If You’re a Parent Who Uses Instagram, You May Want to Read About Their New Terms of Service for 2013

A few hours after this was published, Instagram released a statement – you can read that here: http://blog.instagram.com/post/38252135408/thank-you-and-were-listening

I use Instagram a lot.  I use it to mostly capture photos of my daughter Willow and I use it to share pictures to Facebook and Twitter.  I like the service because it adds beautiful filters to photographs and it makes sharing to multiple platforms easy.  I’ve connected with about 1,200 people on Instagram and they follow my photos and vice versa.  It’s nice because it really brings a level of intimacy to online friendships – you get to see people’s everyday lives and share in their life experience.  However, I may be cancelling my Instagram account before January 16, 2013 and here’s why you might want to as well.

About Instagram’s Terms of Service Changes

On January 16, 2013, Instagram will be implementing a new Terms of Service and a new Privacy Policy.  As of January 16, 2013, they will be able to sell your photos to whomever they want (advertisers) without your notice, consent or without you being financially compensated for it.  You also can not choose who they sell your photographs to, so you have no say if your child ends up in an ad for Nestle or Baby Gap.  Here are those terms, straight from their 2013 Terms of Service agreement:

The part that worries me the most in this ToS update is this: “you agree that a business or other entity may pay us to display your username, likeness, photos (along with any associated metadata), and/or actions you take, in connection with paid or sponsored content or promotions, without any compensation to you.”  As I mentioned before, Instagram will be able to sell your photos or photos of your children to ANYONE they see fit.  It doesn’t matter what your personal beliefs are or your preferences are – they will sell your photos and there is nothing you can do about it.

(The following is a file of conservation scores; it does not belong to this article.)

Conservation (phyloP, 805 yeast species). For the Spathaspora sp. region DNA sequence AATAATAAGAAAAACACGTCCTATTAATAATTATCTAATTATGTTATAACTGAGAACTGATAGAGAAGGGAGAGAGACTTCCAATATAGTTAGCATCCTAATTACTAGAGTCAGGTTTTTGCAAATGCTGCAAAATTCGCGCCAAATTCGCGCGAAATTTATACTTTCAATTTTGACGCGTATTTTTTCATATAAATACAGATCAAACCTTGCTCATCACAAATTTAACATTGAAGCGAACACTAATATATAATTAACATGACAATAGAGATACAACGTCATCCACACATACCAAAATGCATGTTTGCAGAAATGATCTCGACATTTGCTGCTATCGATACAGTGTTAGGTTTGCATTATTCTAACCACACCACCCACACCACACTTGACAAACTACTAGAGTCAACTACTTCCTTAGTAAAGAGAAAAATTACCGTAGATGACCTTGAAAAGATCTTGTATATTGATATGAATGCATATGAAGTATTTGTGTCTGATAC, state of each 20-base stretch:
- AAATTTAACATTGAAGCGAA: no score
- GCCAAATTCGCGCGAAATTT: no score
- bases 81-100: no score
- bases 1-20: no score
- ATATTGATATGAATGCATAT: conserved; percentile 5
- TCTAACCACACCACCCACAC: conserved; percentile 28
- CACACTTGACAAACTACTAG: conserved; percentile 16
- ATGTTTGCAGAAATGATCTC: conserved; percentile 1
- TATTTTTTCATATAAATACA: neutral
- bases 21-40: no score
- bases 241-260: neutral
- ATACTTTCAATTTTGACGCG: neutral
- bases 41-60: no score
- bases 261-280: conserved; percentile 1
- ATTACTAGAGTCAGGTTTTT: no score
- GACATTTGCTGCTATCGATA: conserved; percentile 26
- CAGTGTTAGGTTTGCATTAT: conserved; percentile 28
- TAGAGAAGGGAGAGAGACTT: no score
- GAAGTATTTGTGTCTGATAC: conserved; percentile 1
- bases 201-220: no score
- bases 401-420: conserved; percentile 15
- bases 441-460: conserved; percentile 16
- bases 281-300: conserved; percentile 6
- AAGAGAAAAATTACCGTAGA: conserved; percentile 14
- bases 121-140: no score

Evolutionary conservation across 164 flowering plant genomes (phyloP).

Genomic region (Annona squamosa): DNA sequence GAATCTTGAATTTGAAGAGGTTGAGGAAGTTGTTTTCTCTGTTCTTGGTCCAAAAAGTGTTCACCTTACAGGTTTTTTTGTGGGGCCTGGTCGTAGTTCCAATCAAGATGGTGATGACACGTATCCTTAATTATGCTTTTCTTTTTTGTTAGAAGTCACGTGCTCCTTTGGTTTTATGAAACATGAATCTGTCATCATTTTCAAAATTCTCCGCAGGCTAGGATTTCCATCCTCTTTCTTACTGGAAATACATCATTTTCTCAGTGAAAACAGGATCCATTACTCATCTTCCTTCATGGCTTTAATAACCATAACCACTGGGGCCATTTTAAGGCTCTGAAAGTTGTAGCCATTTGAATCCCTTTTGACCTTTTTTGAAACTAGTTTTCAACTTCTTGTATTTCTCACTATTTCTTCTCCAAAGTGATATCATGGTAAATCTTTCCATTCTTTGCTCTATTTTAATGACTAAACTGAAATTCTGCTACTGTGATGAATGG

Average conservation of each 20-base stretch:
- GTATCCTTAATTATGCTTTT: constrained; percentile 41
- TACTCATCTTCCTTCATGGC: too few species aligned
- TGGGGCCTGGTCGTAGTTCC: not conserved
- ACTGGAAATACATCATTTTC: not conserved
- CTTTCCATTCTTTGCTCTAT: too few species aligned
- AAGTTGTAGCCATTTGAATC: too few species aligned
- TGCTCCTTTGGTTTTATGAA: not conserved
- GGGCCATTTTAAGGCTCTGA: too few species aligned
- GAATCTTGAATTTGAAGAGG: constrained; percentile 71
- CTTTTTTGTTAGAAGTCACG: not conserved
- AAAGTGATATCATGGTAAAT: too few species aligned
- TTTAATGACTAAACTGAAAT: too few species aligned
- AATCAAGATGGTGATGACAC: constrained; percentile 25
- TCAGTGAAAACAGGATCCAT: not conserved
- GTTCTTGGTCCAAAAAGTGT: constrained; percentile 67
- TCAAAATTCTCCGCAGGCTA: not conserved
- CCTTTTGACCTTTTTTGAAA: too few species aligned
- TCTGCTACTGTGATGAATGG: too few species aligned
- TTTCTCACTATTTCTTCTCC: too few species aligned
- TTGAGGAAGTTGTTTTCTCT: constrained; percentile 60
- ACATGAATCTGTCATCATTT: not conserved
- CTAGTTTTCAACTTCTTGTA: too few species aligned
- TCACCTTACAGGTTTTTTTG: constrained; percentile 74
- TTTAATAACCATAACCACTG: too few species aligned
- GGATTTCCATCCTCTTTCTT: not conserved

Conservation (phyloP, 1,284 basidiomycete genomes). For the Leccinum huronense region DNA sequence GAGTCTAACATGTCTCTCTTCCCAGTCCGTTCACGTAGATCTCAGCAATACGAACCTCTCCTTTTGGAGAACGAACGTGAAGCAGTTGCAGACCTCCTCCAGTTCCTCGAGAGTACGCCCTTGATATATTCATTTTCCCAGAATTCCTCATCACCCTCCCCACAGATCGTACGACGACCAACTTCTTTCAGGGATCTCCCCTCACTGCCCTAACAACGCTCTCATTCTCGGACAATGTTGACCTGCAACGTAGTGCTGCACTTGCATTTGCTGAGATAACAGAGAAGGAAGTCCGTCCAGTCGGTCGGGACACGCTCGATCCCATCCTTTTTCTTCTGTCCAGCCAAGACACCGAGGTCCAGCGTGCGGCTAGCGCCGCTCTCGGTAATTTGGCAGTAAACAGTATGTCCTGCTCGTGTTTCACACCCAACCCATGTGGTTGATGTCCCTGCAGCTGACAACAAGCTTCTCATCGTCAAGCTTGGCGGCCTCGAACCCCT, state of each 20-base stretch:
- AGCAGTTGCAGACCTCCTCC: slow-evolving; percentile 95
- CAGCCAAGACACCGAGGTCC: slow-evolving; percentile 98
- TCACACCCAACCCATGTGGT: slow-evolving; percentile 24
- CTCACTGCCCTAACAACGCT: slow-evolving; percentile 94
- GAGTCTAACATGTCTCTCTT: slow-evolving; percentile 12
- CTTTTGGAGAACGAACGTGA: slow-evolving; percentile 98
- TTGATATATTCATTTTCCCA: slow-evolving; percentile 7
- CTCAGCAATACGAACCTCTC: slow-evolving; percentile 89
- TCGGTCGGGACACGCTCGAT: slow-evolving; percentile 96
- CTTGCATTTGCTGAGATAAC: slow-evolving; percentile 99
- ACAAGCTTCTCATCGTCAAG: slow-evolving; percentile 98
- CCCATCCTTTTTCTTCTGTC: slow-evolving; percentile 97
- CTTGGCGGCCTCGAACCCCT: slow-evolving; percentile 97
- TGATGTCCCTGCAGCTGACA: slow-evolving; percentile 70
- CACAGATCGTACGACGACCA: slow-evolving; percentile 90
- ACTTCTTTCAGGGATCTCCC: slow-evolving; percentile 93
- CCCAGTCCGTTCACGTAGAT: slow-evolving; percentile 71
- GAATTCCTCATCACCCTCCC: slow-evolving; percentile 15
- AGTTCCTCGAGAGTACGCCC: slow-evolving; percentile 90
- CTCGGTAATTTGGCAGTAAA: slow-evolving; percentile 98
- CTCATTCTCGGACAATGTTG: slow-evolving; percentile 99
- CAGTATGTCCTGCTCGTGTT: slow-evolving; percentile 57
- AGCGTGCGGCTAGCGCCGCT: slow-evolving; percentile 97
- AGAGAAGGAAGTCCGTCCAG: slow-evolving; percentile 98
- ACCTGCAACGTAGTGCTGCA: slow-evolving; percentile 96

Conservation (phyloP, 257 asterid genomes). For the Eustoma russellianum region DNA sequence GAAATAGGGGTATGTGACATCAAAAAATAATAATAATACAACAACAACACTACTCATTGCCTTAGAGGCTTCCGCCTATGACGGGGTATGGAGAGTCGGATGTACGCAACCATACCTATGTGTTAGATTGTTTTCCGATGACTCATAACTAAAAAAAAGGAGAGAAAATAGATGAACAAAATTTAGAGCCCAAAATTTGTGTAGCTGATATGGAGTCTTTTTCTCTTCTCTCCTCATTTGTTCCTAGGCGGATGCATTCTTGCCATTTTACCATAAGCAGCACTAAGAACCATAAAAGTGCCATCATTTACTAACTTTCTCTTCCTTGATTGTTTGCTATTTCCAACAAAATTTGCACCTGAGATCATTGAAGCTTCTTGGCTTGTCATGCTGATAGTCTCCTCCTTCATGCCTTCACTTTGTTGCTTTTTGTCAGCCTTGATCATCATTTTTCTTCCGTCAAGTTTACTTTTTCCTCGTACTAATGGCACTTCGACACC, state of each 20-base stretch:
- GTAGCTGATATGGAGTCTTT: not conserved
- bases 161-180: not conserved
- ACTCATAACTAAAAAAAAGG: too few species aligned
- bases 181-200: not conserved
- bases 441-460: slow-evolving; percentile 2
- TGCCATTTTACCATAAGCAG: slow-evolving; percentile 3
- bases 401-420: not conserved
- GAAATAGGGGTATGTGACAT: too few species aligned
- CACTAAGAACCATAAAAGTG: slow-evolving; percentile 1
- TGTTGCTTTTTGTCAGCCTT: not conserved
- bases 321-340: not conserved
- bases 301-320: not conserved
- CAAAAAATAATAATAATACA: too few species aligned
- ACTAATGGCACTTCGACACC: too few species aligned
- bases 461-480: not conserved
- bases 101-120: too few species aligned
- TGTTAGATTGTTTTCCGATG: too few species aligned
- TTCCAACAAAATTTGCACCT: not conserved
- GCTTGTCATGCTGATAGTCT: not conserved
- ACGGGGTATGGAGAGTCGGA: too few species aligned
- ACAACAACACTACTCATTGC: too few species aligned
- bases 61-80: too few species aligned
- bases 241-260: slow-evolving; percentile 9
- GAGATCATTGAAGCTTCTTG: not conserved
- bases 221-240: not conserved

What I Plan on Doing About It

If Instagram does not issue a revision to the Terms of Service prior to January 16, 2013, I will be deleting my account.  It may not protect my past images that are stored on their servers but it will certainly ensure that they can not use my photos moving forward.  In preparation for this potential account closure, I’m saving my photos from Instagram as many of the photos were put on Instagram and Instagram alone.  

If Instagram offers a revision to their ToS prior to January 16, 2013, I’ll keep my account open and active and continue to use it to share photos.

How to Download Your Photos from Instagram

I am using a really simple and easy tool to download my Instagram photos.  It’s called GramGrab.com and looks like this, after you connect it to your Instagram account:

Once you see this grid, you simply click the photo you want to save and it automatically starts saving them to your computer.

Here you can see it downloading in my browser.

And here are the saved images in my downloads folder.

You do need to go through and rename the files to something more memorable / descriptive but the fact that I can one-click download my pictures will save me a ton of time and loads of additional clicks if I try to save them elsewhere.  There is also a service called Instaport.me but it seems to be experiencing very heavy traffic and the servers are not working often.